And my mom taught English as a Second Language (ESL), so she didn’t have the full classroom of kids that were going through round after round of standardized testing. She did teach elementary school in North Carolina during the 1970s and 1980s – 13 years total – and it was completely different back then. The teaching environment has changed so drastically in the last few decades, and not for the better. No wonder there are less and less people majoring in education and becoming teachers.


If you’re curious, here are the five of the top-paying states for teachers. However, keep in mind that these states are also some of the most expensive places to live in the U.S.

  1. Alaska – Average salary: $74,122
  2. New York – Average salary: $73,247
  3. Connecticut – Average salary: $72,524
  4. California – Average salary: $68,711
  5. New Jersey – Average salary: $67,938

And, here are the lowest-paying states:

  1. North Carolina – Average salary: $43,059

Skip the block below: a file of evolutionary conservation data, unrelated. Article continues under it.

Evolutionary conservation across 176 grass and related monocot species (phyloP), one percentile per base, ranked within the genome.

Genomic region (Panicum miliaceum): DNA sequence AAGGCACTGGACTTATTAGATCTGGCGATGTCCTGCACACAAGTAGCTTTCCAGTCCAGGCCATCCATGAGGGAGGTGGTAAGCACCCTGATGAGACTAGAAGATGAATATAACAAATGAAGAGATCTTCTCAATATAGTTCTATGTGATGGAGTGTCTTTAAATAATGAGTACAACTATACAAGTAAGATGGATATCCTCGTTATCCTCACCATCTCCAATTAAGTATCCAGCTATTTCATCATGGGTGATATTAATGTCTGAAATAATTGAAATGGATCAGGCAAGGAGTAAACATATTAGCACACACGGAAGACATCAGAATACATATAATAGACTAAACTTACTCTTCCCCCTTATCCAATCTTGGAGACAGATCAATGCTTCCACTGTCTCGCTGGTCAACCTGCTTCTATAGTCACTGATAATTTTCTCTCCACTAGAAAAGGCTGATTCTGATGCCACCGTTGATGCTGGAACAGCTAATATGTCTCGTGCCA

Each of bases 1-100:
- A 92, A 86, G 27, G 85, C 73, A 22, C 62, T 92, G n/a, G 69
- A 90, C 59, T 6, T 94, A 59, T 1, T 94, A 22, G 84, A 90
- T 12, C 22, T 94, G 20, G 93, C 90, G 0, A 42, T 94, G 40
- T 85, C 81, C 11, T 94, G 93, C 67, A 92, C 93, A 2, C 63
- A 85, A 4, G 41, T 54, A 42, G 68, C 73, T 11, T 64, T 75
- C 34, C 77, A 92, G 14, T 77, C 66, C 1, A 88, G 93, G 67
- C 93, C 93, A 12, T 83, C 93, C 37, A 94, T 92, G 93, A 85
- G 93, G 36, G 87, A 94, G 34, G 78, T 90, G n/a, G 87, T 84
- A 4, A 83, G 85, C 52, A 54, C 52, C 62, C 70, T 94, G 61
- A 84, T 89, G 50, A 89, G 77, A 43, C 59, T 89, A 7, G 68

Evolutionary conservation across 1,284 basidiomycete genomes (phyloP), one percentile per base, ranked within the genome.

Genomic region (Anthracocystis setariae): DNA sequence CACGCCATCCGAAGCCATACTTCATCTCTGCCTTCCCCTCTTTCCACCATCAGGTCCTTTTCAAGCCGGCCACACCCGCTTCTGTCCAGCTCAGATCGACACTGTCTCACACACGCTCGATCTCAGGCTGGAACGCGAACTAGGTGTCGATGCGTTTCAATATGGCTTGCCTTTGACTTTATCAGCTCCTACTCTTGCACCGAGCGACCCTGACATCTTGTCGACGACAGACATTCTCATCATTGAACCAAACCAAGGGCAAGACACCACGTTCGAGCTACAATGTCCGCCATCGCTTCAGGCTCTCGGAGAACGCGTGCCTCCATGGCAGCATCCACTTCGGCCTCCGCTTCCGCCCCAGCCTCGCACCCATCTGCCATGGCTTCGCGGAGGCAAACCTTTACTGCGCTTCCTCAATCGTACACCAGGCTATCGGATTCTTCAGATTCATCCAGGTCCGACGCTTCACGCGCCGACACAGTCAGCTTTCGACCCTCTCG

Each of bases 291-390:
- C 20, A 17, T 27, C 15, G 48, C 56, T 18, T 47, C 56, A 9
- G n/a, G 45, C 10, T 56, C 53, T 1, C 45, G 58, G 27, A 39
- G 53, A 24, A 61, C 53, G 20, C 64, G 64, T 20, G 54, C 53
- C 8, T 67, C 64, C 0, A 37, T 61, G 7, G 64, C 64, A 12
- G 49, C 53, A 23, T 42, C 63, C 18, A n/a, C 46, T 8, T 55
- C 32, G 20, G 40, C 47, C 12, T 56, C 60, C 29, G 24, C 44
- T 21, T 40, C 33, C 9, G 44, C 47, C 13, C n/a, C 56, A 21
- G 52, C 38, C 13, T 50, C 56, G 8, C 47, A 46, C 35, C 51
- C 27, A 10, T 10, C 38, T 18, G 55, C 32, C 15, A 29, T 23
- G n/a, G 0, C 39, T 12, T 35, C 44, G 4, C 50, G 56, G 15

2. Arizona – Average salary: $42,875
  3. South Dakota – Average salary: $42,564
  4. Mississippi – Average salary: $42,393
  5. Oklahoma – Average salary: $41,088

Source: These states pay teachers the most. Where does your state fall?


Sources


In addition, the fight for teacher pay and benefits continues in my local area, as well. I live and work in the Hampton Roads area of Virginia. There are seven major cities here: Chesapeake, Hampton, Newport News, Norfolk, Portsmouth, Suffolk, Virginia Beach.

As recently as this week, teachers have been packing local City Council meetings, calling for raises and more school funding.

In case you’re wondering, Virginia ranks eighth in the list of teacher pay by state, with an average salary of $64,285.


What do you think about teachers going on strike?

Do you think other states are soon to follow?


Until the next headline, Laura Beth 🙂

Hot Topic #24: Thoughts on the LGBT+ Community

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Image Credit: Barnardo’s (U.K.)

Disclaimer: I have several friends who are part of the LGBT+ community. I tried to write this post as objectively as possible, and I mean no disrespect to anyone!

If you have questions for me, please make a constructive comment on this post, or use my Contact page.

Thank you!